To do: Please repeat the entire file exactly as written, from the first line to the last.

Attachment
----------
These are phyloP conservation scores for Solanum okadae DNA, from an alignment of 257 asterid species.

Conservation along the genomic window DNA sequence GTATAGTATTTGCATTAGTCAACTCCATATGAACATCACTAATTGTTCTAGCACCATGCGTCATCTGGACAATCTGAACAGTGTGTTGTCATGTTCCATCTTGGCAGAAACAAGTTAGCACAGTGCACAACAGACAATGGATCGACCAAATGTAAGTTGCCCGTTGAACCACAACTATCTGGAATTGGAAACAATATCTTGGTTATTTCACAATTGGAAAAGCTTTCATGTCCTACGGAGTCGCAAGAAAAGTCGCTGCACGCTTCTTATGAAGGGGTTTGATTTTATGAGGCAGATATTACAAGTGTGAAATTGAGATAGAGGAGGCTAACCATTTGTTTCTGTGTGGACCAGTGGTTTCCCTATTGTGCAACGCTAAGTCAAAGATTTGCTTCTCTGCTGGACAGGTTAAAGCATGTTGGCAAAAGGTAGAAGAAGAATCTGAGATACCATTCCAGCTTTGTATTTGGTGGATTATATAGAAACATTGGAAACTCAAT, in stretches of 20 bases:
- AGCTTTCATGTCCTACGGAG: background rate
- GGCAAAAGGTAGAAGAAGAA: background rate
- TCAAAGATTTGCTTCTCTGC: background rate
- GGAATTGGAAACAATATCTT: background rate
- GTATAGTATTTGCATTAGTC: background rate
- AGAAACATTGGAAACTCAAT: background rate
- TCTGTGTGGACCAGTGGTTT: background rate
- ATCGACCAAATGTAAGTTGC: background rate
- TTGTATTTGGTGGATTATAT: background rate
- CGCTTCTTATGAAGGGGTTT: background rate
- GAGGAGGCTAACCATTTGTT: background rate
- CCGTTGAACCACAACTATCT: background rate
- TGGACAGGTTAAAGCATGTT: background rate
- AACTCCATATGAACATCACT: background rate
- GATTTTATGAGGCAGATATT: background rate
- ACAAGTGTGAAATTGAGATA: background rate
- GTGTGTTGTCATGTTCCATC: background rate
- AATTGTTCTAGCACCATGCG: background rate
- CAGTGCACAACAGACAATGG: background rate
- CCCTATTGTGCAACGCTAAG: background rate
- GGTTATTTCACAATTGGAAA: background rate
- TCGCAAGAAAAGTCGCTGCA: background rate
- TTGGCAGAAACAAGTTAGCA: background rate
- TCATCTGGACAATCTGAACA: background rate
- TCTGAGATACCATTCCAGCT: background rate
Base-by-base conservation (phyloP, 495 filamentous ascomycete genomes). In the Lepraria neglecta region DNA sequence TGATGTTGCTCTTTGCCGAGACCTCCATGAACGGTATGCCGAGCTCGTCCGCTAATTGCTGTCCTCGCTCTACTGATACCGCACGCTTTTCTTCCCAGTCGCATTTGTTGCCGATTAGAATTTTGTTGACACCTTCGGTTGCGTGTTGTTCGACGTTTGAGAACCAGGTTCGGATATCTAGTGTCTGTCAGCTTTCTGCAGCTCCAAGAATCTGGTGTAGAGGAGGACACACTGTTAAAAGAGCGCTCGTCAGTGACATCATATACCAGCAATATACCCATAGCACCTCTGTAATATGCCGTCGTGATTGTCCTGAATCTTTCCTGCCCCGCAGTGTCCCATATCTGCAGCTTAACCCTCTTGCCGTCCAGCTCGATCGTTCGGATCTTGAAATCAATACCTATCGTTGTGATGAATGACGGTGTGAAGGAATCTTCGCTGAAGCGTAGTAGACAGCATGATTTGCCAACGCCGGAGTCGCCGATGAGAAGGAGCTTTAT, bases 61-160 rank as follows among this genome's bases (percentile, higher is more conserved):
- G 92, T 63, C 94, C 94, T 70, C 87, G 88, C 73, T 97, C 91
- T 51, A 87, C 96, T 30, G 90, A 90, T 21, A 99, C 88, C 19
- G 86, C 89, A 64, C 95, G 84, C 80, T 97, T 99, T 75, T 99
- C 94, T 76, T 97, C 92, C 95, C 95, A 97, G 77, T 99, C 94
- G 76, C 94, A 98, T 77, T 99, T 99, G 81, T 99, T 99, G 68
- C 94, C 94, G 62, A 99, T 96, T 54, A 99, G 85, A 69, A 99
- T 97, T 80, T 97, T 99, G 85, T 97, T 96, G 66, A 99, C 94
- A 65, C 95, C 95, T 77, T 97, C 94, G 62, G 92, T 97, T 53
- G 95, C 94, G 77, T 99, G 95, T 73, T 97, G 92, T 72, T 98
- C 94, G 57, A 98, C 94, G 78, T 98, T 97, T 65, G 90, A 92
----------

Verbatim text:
These are phyloP conservation scores for Solanum okadae DNA, from an alignment of 257 asterid species.

Conservation along the genomic window DNA sequence GTATAGTATTTGCATTAGTCAACTCCATATGAACATCACTAATTGTTCTAGCACCATGCGTCATCTGGACAATCTGAACAGTGTGTTGTCATGTTCCATCTTGGCAGAAACAAGTTAGCACAGTGCACAACAGACAATGGATCGACCAAATGTAAGTTGCCCGTTGAACCACAACTATCTGGAATTGGAAACAATATCTTGGTTATTTCACAATTGGAAAAGCTTTCATGTCCTACGGAGTCGCAAGAAAAGTCGCTGCACGCTTCTTATGAAGGGGTTTGATTTTATGAGGCAGATATTACAAGTGTGAAATTGAGATAGAGGAGGCTAACCATTTGTTTCTGTGTGGACCAGTGGTTTCCCTATTGTGCAACGCTAAGTCAAAGATTTGCTTCTCTGCTGGACAGGTTAAAGCATGTTGGCAAAAGGTAGAAGAAGAATCTGAGATACCATTCCAGCTTTGTATTTGGTGGATTATATAGAAACATTGGAAACTCAAT, in stretches of 20 bases:
- AGCTTTCATGTCCTACGGAG: background rate
- GGCAAAAGGTAGAAGAAGAA: background rate
- TCAAAGATTTGCTTCTCTGC: background rate
- GGAATTGGAAACAATATCTT: background rate
- GTATAGTATTTGCATTAGTC: background rate
- AGAAACATTGGAAACTCAAT: background rate
- TCTGTGTGGACCAGTGGTTT: background rate
- ATCGACCAAATGTAAGTTGC: background rate
- TTGTATTTGGTGGATTATAT: background rate
- CGCTTCTTATGAAGGGGTTT: background rate
- GAGGAGGCTAACCATTTGTT: background rate
- CCGTTGAACCACAACTATCT: background rate
- TGGACAGGTTAAAGCATGTT: background rate
- AACTCCATATGAACATCACT: background rate
- GATTTTATGAGGCAGATATT: background rate
- ACAAGTGTGAAATTGAGATA: background rate
- GTGTGTTGTCATGTTCCATC: background rate
- AATTGTTCTAGCACCATGCG: background rate
- CAGTGCACAACAGACAATGG: background rate
- CCCTATTGTGCAACGCTAAG: background rate
- GGTTATTTCACAATTGGAAA: background rate
- TCGCAAGAAAAGTCGCTGCA: background rate
- TTGGCAGAAACAAGTTAGCA: background rate
- TCATCTGGACAATCTGAACA: background rate
- TCTGAGATACCATTCCAGCT: background rate
Base-by-base conservation (phyloP, 495 filamentous ascomycete genomes). In the Lepraria neglecta region DNA sequence TGATGTTGCTCTTTGCCGAGACCTCCATGAACGGTATGCCGAGCTCGTCCGCTAATTGCTGTCCTCGCTCTACTGATACCGCACGCTTTTCTTCCCAGTCGCATTTGTTGCCGATTAGAATTTTGTTGACACCTTCGGTTGCGTGTTGTTCGACGTTTGAGAACCAGGTTCGGATATCTAGTGTCTGTCAGCTTTCTGCAGCTCCAAGAATCTGGTGTAGAGGAGGACACACTGTTAAAAGAGCGCTCGTCAGTGACATCATATACCAGCAATATACCCATAGCACCTCTGTAATATGCCGTCGTGATTGTCCTGAATCTTTCCTGCCCCGCAGTGTCCCATATCTGCAGCTTAACCCTCTTGCCGTCCAGCTCGATCGTTCGGATCTTGAAATCAATACCTATCGTTGTGATGAATGACGGTGTGAAGGAATCTTCGCTGAAGCGTAGTAGACAGCATGATTTGCCAACGCCGGAGTCGCCGATGAGAAGGAGCTTTAT, bases 61-160 rank as follows among this genome's bases (percentile, higher is more conserved):
- G 92, T 63, C 94, C 94, T 70, C 87, G 88, C 73, T 97, C 91
- T 51, A 87, C 96, T 30, G 90, A 90, T 21, A 99, C 88, C 19
- G 86, C 89, A 64, C 95, G 84, C 80, T 97, T 99, T 75, T 99
- C 94, T 76, T 97, C 92, C 95, C 95, A 97, G 77, T 99, C 94
- G 76, C 94, A 98, T 77, T 99, T 99, G 81, T 99, T 99, G 68
- C 94, C 94, G 62, A 99, T 96, T 54, A 99, G 85, A 69, A 99
- T 97, T 80, T 97, T 99, G 85, T 97, T 96, G 66, A 99, C 94
- A 65, C 95, C 95, T 77, T 97, C 94, G 62, G 92, T 97, T 53
- G 95, C 94, G 77, T 99, G 95, T 73, T 97, G 92, T 72, T 98
- C 94, G 57, A 98, C 94, G 78, T 98, T 97, T 65, G 90, A 92